Why Benito Mussolini Had His Own Son-In-Law Executed

Some of the most dangerous and terrifying people in history were leaders who monopolized all of the power in the country they ruled. Some of history's most infamous dictators, like Adolf Hitler, Pol Pot, and Joseph Stalin, left their mark in the most brutal ways, executing an excessive number of people. Often, you either complied with their demands or you died. This rule was applied to everyone, including those closest to the leader in question.

Italian fascist dictator Benito Mussolini is a perfect example of the fact that being family or close friends of a dictator was no guarantee of safety. As any ruler would do, Mussolini surrounded himself with those he trusted. This included his son-in-law, Galeazzo Ciano. Though they were family, this did not stop Mussolini from removing him from his role in the government and eventually executing him.

Mussolini's Rise To Power

Benito Mussolini came to power in Italy in a somewhat unconventional fashion. In 1919, he tried to get elected to the government as a member of the Fascist party but was defeated. Two years later, Mussolini did manage to gain a position in the Italian parliament, and over the next year, the Fascist party took over multiple cities. By October 1922, Mussolini gained significant influence in his party and threatened to take control of the existing government.

Following his threats, King Victor Emmanuel III ultimately shut down what was left of the government and requested that Mussolini build a new one. As a result, Mussolini was declared the supreme leader in 1925. From that moment forward, he was essentially the dictator of Italy. With his new power, Mussolini took control of the country's elections, ensuring more of his Fascist buddies came to power. He also essentially made being anti-Fascist a crime that could result in being thrown in prison without a trial. Soon no one was exempt from accusations of disloyalty to the regime, including his daughter's spouse.

His Son-In-Law Betrayed Him

Galeazzo Ciano, conte di Cortellazo was an Italian diplomat who was married to Edda Mussolini. Following his marriage to Mussolini's daughter, Ciano quickly rose through the ranks of the Fascist government that his father-in-law was building. He started as the chief of the press bureau in 1933, and by 1936, he became minister of foreign affairs. There were even rumors floating around that he was the next in line to succeed Mussolini.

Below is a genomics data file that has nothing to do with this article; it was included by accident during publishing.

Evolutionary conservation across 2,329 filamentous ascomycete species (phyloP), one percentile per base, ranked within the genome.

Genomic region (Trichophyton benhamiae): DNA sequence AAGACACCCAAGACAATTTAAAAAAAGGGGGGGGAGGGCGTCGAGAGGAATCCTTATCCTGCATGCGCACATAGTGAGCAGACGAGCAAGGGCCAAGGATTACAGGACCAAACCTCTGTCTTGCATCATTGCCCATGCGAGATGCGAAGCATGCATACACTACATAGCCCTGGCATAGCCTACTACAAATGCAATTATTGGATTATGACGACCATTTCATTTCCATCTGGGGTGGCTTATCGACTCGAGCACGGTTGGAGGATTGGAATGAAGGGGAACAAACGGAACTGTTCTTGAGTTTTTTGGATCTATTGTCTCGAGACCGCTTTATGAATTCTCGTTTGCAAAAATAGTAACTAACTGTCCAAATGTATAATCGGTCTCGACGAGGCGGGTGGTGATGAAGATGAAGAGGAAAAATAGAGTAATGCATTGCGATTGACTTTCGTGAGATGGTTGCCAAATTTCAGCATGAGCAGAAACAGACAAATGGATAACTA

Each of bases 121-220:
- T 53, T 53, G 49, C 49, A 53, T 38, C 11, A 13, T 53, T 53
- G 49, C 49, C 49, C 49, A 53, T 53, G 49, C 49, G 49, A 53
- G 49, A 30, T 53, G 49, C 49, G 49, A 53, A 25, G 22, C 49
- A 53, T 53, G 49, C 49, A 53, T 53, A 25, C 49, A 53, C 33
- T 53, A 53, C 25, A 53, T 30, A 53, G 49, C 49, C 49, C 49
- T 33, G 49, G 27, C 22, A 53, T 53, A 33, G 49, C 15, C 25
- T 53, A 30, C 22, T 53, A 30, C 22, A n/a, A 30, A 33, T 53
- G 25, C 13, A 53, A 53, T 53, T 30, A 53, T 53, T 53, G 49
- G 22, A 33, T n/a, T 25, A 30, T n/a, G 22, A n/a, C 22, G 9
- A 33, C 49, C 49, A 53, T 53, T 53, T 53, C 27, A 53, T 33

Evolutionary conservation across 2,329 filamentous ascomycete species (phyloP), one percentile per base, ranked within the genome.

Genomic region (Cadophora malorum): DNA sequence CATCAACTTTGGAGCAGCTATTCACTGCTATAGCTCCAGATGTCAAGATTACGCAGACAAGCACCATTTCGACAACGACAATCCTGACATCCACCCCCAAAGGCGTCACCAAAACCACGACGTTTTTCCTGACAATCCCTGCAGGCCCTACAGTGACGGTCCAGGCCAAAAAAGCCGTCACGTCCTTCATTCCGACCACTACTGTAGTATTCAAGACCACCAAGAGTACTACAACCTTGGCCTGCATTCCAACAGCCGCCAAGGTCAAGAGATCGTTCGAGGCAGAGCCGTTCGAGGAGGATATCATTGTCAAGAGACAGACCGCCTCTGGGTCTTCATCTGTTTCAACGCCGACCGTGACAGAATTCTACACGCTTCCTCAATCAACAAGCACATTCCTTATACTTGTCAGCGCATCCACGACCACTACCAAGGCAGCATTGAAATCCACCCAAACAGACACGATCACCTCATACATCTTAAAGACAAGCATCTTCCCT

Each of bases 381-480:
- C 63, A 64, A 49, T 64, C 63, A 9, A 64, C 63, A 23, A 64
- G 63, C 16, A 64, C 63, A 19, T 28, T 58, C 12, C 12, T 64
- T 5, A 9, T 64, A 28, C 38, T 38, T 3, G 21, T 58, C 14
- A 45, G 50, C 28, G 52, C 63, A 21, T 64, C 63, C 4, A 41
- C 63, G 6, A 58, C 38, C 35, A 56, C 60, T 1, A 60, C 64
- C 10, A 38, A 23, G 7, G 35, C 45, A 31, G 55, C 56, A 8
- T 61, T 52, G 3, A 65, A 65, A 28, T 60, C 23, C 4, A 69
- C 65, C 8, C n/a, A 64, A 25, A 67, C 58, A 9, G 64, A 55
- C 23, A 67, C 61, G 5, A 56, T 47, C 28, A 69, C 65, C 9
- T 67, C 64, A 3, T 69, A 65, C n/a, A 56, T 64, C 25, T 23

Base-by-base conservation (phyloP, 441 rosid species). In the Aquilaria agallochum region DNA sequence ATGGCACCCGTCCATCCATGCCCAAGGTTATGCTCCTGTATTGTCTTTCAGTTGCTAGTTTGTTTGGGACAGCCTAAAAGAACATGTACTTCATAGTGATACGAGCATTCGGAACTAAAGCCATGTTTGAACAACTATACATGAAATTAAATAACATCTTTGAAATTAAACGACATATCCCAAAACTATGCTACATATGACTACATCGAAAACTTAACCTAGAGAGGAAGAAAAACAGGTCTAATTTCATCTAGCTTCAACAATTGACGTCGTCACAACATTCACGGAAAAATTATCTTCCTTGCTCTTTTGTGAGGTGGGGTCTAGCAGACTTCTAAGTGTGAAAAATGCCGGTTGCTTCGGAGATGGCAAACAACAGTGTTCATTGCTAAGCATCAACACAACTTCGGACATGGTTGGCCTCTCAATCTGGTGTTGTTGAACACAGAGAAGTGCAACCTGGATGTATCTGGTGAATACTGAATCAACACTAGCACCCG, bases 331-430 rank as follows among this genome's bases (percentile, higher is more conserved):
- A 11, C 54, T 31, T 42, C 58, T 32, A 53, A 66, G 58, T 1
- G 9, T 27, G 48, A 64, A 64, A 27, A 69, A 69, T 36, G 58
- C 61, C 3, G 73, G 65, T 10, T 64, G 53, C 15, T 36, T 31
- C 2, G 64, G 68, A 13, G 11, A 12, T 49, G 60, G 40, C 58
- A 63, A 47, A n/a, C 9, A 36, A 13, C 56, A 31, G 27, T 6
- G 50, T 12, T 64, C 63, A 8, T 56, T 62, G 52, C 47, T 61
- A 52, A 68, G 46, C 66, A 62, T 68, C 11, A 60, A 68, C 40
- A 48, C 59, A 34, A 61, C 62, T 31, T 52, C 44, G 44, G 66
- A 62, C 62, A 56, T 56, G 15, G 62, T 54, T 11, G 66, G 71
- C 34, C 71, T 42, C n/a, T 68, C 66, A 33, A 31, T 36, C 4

Unfortunately, suspicion fell on Ciano when he became a bit apprehensive of Mussolini's new ally Adolf Hitler when the Nazi leader invaded Poland without notifying Mussolini. While Ciano still initially encouraged Italy to enter World War II on the side of the Axis powers, by 1942, he began to push the idea of seeking peace with the Allies. Due to these actions, Mussolini dismissed his Cabinet a year later, on February 6, 1943 (per History).

Though he was technically removed from power, Ciano held on to enough influence with other ousted members of the government to push Mussolini out of power in July 1943. Mussolini then saw his son-in-law as a traitor for his "betrayal." Ciano eventually ended up in the clutches of the fascist government's supporters and was subsequently charged with treason. Mussolini, who was now the head of a puppet government created by the Germans, ordered Ciano's execution on January 11, 1944. Ironically,  Mussolini himself would meet a similar fate when he was reportedly executed by firing squad on April 28, 1945.